When measuring fresh spinach, parsley or other fresh greens/herbs, use a dry measuring cup and loosely pack the leaves into it. Once chopped it will take up a little less less space.
If a recipe asks for '1/4 cup chopped parsley' you may want to chop the parsley before you measure it. If it asks for '1/4 cup parsley, chopped' (or the instructions say 'chop parsley' at some point) then measure it un-chopped. But honestly, don't stress about this, it doesn't make a huge difference either way when you're making dog treats!
If your recipe calls for shredded chicken or beef, you can pack it loosely into a dry measuring cup too.
Oh, and those carob chips? Just use your dry measuring cups and pour them in. Easy!
Okay, so we have the basics - the recipes and which ingredients to use, and how to measure them.
Now we come to actually making those delicious treats and the tips and tricks which can make the process easier... and more fun.
Firstly, I have some favorite baking tools and supplies, and every item is on that list for a reason!
Number one on that list are my silicone baking mats, these help my dog treats cook evenly, stops them from burning, and make clean up a breeze.
They're also versatile enough to do double-duty when you're rolling out dough.
How? Well, that's the technique part! Some doughs are sticky, and rolling them out on paper or parchment keep counter tops clean and makes cleaning up easier. BUT, paper slips when you're rolling so it's important to put something non-slip between the bottom sheet and the counter top. Silicone baking mats are ideal for this. You can also use that non-slip shelf lining material like this...
Silicone molds that are oven and freezer safe are great for both baked and frozen dog treats. They're really easy to clean too. I spray them with olive oil spray before baking treats and a little warm soapy water is all that's needed to make them good as new.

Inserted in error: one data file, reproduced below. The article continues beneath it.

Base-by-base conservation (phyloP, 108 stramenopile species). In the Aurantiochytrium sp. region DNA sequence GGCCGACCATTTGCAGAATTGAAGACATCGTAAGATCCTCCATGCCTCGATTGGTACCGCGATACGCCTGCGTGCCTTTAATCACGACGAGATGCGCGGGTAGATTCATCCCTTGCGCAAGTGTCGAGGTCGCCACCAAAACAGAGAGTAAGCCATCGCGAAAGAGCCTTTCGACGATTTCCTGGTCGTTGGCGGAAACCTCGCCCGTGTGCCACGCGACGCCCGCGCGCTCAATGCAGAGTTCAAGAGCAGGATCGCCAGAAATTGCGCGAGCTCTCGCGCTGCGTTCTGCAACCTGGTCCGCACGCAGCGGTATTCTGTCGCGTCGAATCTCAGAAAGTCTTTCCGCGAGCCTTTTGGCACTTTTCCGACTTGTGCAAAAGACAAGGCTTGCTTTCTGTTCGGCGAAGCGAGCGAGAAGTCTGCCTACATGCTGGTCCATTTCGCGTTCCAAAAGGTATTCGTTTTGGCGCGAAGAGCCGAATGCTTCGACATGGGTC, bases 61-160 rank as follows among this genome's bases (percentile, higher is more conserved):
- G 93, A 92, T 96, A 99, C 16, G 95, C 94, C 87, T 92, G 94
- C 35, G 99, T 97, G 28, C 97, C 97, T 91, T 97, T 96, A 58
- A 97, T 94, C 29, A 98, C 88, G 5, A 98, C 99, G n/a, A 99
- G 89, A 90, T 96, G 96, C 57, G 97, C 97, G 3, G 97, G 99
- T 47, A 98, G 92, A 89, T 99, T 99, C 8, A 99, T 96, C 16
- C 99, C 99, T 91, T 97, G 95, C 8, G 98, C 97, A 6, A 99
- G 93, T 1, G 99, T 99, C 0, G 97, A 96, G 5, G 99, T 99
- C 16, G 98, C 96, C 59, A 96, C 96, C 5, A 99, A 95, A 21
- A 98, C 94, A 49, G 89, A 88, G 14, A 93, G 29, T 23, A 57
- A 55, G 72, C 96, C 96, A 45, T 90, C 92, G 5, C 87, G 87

My next tip would be to invest in a set of oblong (squared off) measuring spoons because they fit into small spice jars and bottles, hold oil and liquid ingredients without spillage, and are just all around easier than their rounded counterparts.
Pretty up your creations! You can give your treats a shiny surface by brushing them with an egg wash before baking. This works for sweet and savory treats.
To make egg wash beat one egg (you can use a whole egg, just the yolk or just the white) in a small bowl with 1 tbsp of milk or water.
For pupcakes there are a variety of ways you can ice or frost them, but don't use regular confectioners sugar or human frosting, it's much too sweet and no dog needs that amount of sugar!
Do bear in mind that iced or frosted treats/pupcakes don't store easily, and can spoil faster, so decorate them as and when needed. Egg wash is fine and doesn't cause this type of problem.
Once you've got your treats made, you need to store them properly. In general, storing homemade dog treats in an airtight container in the refrigerator is the very best way to keep them fresh.
The ingredients used in each individual recipe are the most important indicators of how long, and how well, treats will keep. Moist treats have a shorter shelf life, as do treats made with certain gluten free flours. Dog treats containing any type of meat product also have a tendency to spoil faster.
You can make your dog's treats with the most basic equipment but you can add a touch of fun by investing in a few simple doggie-themed accessories such as silicone baking molds (also great for making frozen dog treats), cookie cutters and cake pans. I love turning out cute little pawprint treats, or using my personalized dog bone cutters.
If your dog loves his treats super-crunchy here's a little tip that will help make him happy (and help them stay fresh for longer)... After your treats are finished baking, turn off the oven, crack open the door and leave the treats there for another 30 minutes to an hour to continue to dry out in the gentle heat. If you have a dehydrator you can even pop your treats in there to up the crunch-factor. Just don't overdo it especially if you have a small breed or senior dog, or a puppy, as they usually do better with slightly softer treats.